Goldman Sachs Launches 10,000 Small Businesses Fellows Internship Program in Dallas

Kicking off during National Small Business Week, the program will partner locally with Dallas College. Its goal: Create paid internships for underrepresented community college students and address the skills gap faced by small businesses during the pandemic.

Goldman Sachs is launching the 10,000 Small Businesses Fellows Program in Dallas and three other pilot markets—New York City, Cleveland, and Baltimore. Kicking off during National Small Business Week, the program has two big goals: creating career pathways for students from community colleges and addressing the skills gap small businesses are currently facing, by facilitating hands-on internships. 

“The right internship can have a big impact on a student’s career path,” said Asahi Pompey, global head of corporate engagement and president of the Goldman Sachs Foundation, in a statement. “10,000 Small Businesses Fellows gives students a front-row seat to entrepreneurship by coming into a small business and learning from some of our most successful alumni. They will learn the business, but they will also witness the passion.”

Partnering with Dallas College

The Dallas pilot program is rolling out in a partnership with Dallas College, the city’s network of community colleges including the El Centro, Brookhaven, Cedar Valley, Eastfield, Mountain View, North Lake, and Richland campuses.

“Connecting small businesses and talented students has always been a priority for community colleges,” said Dr. Joe May, chancellor of Dallas College, in the statement. “I’m thrilled to be partnering with Goldman Sachs 10,000 Small Businesses Fellows where we have the ability to place our students in internships so they can develop real work experiences and be ready for the workforce when they graduate.”

The program will create more than 250 work opportunities overall for college students in their fields of interest and small businesses. The paid internships will last a full semester and will be fully funded by the Goldman Sachs Foundation.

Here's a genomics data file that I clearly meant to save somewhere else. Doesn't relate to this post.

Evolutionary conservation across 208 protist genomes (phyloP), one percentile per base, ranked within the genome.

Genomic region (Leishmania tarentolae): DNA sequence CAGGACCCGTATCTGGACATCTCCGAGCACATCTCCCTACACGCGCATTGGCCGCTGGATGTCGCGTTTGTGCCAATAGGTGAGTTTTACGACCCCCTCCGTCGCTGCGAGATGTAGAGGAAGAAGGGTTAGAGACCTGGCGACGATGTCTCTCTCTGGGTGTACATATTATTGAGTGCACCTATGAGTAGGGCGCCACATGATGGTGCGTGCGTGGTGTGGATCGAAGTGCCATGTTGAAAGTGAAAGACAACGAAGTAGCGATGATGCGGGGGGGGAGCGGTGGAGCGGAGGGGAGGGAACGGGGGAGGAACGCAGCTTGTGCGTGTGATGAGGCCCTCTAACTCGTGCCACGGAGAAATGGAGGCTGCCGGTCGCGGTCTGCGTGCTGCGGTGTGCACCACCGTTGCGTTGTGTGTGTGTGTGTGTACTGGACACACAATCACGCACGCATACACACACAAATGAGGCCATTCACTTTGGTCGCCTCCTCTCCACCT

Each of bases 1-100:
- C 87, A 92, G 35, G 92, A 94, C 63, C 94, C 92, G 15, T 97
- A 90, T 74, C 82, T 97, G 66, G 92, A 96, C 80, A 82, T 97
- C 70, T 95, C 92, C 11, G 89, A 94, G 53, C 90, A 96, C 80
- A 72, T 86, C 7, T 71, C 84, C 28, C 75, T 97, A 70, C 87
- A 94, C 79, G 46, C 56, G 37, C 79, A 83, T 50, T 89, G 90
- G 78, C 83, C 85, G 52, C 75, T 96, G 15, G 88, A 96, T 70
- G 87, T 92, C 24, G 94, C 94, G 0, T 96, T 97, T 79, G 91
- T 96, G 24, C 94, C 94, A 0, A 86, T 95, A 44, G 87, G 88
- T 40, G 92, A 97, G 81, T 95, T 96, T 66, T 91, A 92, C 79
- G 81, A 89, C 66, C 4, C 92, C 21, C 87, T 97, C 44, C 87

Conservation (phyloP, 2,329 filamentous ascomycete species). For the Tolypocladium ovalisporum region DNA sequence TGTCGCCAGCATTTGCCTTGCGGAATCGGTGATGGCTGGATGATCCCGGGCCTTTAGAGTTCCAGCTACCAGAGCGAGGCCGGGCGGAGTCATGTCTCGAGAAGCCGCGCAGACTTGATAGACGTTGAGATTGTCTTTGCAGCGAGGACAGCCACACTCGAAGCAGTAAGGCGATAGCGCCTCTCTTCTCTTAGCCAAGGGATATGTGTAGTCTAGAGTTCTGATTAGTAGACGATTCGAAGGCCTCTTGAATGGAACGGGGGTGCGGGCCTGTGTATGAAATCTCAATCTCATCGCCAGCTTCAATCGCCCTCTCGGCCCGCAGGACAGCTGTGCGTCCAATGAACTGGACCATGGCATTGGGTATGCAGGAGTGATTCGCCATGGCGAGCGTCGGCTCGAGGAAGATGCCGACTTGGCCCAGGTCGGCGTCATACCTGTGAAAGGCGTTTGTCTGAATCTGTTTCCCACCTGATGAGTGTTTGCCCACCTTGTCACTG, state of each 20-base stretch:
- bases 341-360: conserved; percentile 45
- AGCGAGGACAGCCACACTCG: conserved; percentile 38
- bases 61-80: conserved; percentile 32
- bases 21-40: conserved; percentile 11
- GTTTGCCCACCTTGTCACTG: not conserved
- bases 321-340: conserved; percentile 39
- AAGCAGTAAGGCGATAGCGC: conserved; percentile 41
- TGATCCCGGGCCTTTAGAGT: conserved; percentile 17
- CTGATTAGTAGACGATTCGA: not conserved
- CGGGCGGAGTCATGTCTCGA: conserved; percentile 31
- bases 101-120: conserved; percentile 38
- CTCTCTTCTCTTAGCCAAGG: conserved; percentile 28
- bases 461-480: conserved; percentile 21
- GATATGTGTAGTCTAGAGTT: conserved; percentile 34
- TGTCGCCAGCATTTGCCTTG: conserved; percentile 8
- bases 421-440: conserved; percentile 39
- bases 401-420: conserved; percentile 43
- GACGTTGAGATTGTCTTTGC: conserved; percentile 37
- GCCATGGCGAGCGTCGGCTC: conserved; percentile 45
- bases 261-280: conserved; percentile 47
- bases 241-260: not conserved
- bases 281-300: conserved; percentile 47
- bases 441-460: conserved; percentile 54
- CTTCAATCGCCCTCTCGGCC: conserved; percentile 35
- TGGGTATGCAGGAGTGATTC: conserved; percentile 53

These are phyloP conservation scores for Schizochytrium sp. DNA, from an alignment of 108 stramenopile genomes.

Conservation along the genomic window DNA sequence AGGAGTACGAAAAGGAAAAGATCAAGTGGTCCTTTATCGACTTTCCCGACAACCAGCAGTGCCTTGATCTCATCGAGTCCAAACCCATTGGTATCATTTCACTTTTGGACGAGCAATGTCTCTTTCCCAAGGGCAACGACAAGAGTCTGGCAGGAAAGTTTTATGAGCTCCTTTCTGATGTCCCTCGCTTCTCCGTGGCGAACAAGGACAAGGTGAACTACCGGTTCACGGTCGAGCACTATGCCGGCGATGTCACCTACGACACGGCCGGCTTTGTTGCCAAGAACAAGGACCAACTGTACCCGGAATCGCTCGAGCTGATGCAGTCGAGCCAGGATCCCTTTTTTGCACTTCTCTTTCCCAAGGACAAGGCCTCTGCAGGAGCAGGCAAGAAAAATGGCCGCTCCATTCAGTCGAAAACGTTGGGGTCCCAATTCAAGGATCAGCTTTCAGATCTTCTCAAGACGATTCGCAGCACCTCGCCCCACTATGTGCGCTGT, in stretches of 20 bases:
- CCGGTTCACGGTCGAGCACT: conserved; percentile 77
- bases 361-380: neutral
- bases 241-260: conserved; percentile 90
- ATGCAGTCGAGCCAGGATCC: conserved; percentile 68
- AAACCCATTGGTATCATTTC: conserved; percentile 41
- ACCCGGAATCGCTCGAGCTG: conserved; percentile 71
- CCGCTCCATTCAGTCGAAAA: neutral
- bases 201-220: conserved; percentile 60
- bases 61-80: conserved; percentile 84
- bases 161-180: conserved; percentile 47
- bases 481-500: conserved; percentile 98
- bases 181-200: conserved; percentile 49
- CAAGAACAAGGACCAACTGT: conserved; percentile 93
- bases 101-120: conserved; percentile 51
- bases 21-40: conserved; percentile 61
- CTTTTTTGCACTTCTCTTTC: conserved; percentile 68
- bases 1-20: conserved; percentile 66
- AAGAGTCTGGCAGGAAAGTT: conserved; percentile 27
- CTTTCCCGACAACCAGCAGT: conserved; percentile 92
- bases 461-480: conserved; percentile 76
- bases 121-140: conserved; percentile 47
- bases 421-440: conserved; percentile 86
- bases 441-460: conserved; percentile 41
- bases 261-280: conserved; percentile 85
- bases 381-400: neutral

One Dallas student involved in the program says it’s opened up opportunities for him.

“Ever since I started school, I’ve been looking for positions that will enable me to have real-life experience using my strong organizational skills, educational background, and ability to work well with people,” said Dallas College student Joaquin Cano. “Goldman Sachs’ 10,000 Small Businesses Fellows matched me perfectly with a local business, where I know I’ll be able to flourish and take full advantage of the learning opportunities.”

Participants in the program will gain positive impacts even beyond the semester-long internships, by gaining access to a national network of the program’s alumni, business professionals, and Goldman Sachs experts who can all provide help on their career paths.

Workforce development is critical

Goldman Sachs believes the program’s investment in workforce development is critical to the nation’s economic recovery, by addressing longstanding obstacles that have limited the success of both small business owners and community college students. 

10,000 Small Businesses Fellows is designed to connect pandemic-stricken small businesses with a steady workforce pipeline—saving the businesses the cost of recruiting new talent.

Front Porch, a Dallas marketing agency, sees the value in the internships’ opportunities for businesses.

“As we continue to rapidly expand our business and marketing efforts, finding qualified and deserving candidates is an absolute necessity,” said Julie Porter, “Chief Rocker” of Front Porch Marketing. “Goldman Sachs 10,000 Small Businesses Fellows is an incredible opportunity to develop a talent pipeline for my business while simultaneously giving my company the opportunity to mentor students who need it the most.”

Small businesses represent over 99 percent of employer firms

Goldman Sachs notes that small businesses employ nearly half of America’s workforce—and represent more than 99 percent of employer firms. But hiring essential workers remains an ongoing challenge, exacerbated by the pandemic. 

Roles that are fundamental to business recovery are the highest in demand, yet the hardest to fill, the company found in a recent survey. 

To help alleviate that, the Goldman Sachs program matches practical skill development consistent with the fellow’s field of study to work projects that can help drive business growth for small business owners.

Goldman has invested $750 million to help small businesses

The Fellows program is an extension of Goldman Sachs’ 10,000 Small Businesses, which the company says has invested $750 million to help small businesses across the U.S. The funding has gone to create jobs and economic growth through education, support services, and access to capital.

Over the past 10 years, more than 10,000 small businesses have been given entrepreneurial resources by the program. On average, 67 percent of 10,000 Small Businesses graduates grow revenues, and 47 percent create new jobs just six months after graduating, the company says.

To learn more about the Goldman Sachs program, visit here.

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